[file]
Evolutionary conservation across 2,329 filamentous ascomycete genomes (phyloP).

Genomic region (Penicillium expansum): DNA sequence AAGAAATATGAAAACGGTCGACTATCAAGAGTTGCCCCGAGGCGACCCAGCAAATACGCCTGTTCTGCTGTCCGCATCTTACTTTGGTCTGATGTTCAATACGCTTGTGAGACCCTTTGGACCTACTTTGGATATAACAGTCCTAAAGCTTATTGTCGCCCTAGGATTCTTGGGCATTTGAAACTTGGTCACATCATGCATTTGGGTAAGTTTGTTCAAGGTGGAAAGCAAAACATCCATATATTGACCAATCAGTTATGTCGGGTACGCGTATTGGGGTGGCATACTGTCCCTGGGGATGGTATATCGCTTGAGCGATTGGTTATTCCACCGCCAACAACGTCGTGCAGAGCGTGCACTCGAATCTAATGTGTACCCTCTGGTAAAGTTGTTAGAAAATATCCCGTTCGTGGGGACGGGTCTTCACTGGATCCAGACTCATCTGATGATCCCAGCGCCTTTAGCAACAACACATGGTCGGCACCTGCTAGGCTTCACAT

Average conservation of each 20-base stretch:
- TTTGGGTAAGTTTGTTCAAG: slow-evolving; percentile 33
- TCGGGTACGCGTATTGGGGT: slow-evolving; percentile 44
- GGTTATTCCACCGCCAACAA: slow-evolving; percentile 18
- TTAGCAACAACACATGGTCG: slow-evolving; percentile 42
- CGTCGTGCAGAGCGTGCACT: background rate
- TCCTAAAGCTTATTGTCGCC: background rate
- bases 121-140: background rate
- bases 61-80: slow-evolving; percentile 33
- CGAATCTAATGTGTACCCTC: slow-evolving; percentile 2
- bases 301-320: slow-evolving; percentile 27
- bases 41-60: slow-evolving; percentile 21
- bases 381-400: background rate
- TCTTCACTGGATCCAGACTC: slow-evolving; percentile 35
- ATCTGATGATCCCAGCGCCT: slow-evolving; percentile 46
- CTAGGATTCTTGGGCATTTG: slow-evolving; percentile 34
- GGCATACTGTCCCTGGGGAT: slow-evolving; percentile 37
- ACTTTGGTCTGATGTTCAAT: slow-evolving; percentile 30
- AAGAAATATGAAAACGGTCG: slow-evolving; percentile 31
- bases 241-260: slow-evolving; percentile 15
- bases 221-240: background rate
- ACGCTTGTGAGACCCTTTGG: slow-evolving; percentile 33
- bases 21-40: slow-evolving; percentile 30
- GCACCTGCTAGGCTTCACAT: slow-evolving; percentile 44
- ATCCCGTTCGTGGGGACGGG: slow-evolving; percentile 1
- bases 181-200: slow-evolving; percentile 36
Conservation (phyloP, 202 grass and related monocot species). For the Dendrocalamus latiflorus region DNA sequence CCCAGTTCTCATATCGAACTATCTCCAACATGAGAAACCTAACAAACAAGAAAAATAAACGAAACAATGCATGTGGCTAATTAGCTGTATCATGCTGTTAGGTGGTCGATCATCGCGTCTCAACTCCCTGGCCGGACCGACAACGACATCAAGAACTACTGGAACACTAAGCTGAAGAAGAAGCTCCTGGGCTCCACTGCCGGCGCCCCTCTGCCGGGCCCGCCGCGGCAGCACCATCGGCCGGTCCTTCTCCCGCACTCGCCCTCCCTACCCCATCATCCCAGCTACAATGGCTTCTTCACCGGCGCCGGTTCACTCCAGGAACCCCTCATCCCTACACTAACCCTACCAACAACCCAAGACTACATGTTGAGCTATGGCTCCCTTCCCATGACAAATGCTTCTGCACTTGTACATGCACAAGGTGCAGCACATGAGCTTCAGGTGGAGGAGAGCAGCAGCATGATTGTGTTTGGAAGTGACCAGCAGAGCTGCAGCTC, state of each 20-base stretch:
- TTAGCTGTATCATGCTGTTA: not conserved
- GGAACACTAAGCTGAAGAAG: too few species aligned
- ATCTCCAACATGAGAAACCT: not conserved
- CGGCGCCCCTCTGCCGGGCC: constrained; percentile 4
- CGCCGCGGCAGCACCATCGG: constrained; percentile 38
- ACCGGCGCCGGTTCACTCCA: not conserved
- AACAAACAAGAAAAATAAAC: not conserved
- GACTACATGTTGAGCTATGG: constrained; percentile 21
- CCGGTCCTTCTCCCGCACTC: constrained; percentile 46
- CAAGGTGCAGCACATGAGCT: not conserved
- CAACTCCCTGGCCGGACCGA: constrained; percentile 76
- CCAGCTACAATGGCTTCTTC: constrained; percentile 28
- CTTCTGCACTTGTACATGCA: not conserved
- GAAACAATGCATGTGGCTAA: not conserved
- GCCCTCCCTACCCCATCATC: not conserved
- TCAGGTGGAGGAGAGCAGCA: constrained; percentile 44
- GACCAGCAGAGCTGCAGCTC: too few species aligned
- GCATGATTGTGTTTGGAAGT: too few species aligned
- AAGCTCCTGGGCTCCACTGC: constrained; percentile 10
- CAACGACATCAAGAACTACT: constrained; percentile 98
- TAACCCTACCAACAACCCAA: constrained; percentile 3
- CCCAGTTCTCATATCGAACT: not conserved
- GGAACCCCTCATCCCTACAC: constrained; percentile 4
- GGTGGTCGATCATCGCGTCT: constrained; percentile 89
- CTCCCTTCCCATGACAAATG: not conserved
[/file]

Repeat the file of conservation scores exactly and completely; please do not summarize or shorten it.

Evolutionary conservation across 2,329 filamentous ascomycete genomes (phyloP).

Genomic region (Penicillium expansum): DNA sequence AAGAAATATGAAAACGGTCGACTATCAAGAGTTGCCCCGAGGCGACCCAGCAAATACGCCTGTTCTGCTGTCCGCATCTTACTTTGGTCTGATGTTCAATACGCTTGTGAGACCCTTTGGACCTACTTTGGATATAACAGTCCTAAAGCTTATTGTCGCCCTAGGATTCTTGGGCATTTGAAACTTGGTCACATCATGCATTTGGGTAAGTTTGTTCAAGGTGGAAAGCAAAACATCCATATATTGACCAATCAGTTATGTCGGGTACGCGTATTGGGGTGGCATACTGTCCCTGGGGATGGTATATCGCTTGAGCGATTGGTTATTCCACCGCCAACAACGTCGTGCAGAGCGTGCACTCGAATCTAATGTGTACCCTCTGGTAAAGTTGTTAGAAAATATCCCGTTCGTGGGGACGGGTCTTCACTGGATCCAGACTCATCTGATGATCCCAGCGCCTTTAGCAACAACACATGGTCGGCACCTGCTAGGCTTCACAT

Average conservation of each 20-base stretch:
- TTTGGGTAAGTTTGTTCAAG: slow-evolving; percentile 33
- TCGGGTACGCGTATTGGGGT: slow-evolving; percentile 44
- GGTTATTCCACCGCCAACAA: slow-evolving; percentile 18
- TTAGCAACAACACATGGTCG: slow-evolving; percentile 42
- CGTCGTGCAGAGCGTGCACT: background rate
- TCCTAAAGCTTATTGTCGCC: background rate
- bases 121-140: background rate
- bases 61-80: slow-evolving; percentile 33
- CGAATCTAATGTGTACCCTC: slow-evolving; percentile 2
- bases 301-320: slow-evolving; percentile 27
- bases 41-60: slow-evolving; percentile 21
- bases 381-400: background rate
- TCTTCACTGGATCCAGACTC: slow-evolving; percentile 35
- ATCTGATGATCCCAGCGCCT: slow-evolving; percentile 46
- CTAGGATTCTTGGGCATTTG: slow-evolving; percentile 34
- GGCATACTGTCCCTGGGGAT: slow-evolving; percentile 37
- ACTTTGGTCTGATGTTCAAT: slow-evolving; percentile 30
- AAGAAATATGAAAACGGTCG: slow-evolving; percentile 31
- bases 241-260: slow-evolving; percentile 15
- bases 221-240: background rate
- ACGCTTGTGAGACCCTTTGG: slow-evolving; percentile 33
- bases 21-40: slow-evolving; percentile 30
- GCACCTGCTAGGCTTCACAT: slow-evolving; percentile 44
- ATCCCGTTCGTGGGGACGGG: slow-evolving; percentile 1
- bases 181-200: slow-evolving; percentile 36
Conservation (phyloP, 202 grass and related monocot species). For the Dendrocalamus latiflorus region DNA sequence CCCAGTTCTCATATCGAACTATCTCCAACATGAGAAACCTAACAAACAAGAAAAATAAACGAAACAATGCATGTGGCTAATTAGCTGTATCATGCTGTTAGGTGGTCGATCATCGCGTCTCAACTCCCTGGCCGGACCGACAACGACATCAAGAACTACTGGAACACTAAGCTGAAGAAGAAGCTCCTGGGCTCCACTGCCGGCGCCCCTCTGCCGGGCCCGCCGCGGCAGCACCATCGGCCGGTCCTTCTCCCGCACTCGCCCTCCCTACCCCATCATCCCAGCTACAATGGCTTCTTCACCGGCGCCGGTTCACTCCAGGAACCCCTCATCCCTACACTAACCCTACCAACAACCCAAGACTACATGTTGAGCTATGGCTCCCTTCCCATGACAAATGCTTCTGCACTTGTACATGCACAAGGTGCAGCACATGAGCTTCAGGTGGAGGAGAGCAGCAGCATGATTGTGTTTGGAAGTGACCAGCAGAGCTGCAGCTC, state of each 20-base stretch:
- TTAGCTGTATCATGCTGTTA: not conserved
- GGAACACTAAGCTGAAGAAG: too few species aligned
- ATCTCCAACATGAGAAACCT: not conserved
- CGGCGCCCCTCTGCCGGGCC: constrained; percentile 4
- CGCCGCGGCAGCACCATCGG: constrained; percentile 38
- ACCGGCGCCGGTTCACTCCA: not conserved
- AACAAACAAGAAAAATAAAC: not conserved
- GACTACATGTTGAGCTATGG: constrained; percentile 21
- CCGGTCCTTCTCCCGCACTC: constrained; percentile 46
- CAAGGTGCAGCACATGAGCT: not conserved
- CAACTCCCTGGCCGGACCGA: constrained; percentile 76
- CCAGCTACAATGGCTTCTTC: constrained; percentile 28
- CTTCTGCACTTGTACATGCA: not conserved
- GAAACAATGCATGTGGCTAA: not conserved
- GCCCTCCCTACCCCATCATC: not conserved
- TCAGGTGGAGGAGAGCAGCA: constrained; percentile 44
- GACCAGCAGAGCTGCAGCTC: too few species aligned
- GCATGATTGTGTTTGGAAGT: too few species aligned
- AAGCTCCTGGGCTCCACTGC: constrained; percentile 10
- CAACGACATCAAGAACTACT: constrained; percentile 98
- TAACCCTACCAACAACCCAA: constrained; percentile 3
- CCCAGTTCTCATATCGAACT: not conserved
- GGAACCCCTCATCCCTACAC: constrained; percentile 4
- GGTGGTCGATCATCGCGTCT: constrained; percentile 89
- CTCCCTTCCCATGACAAATG: not conserved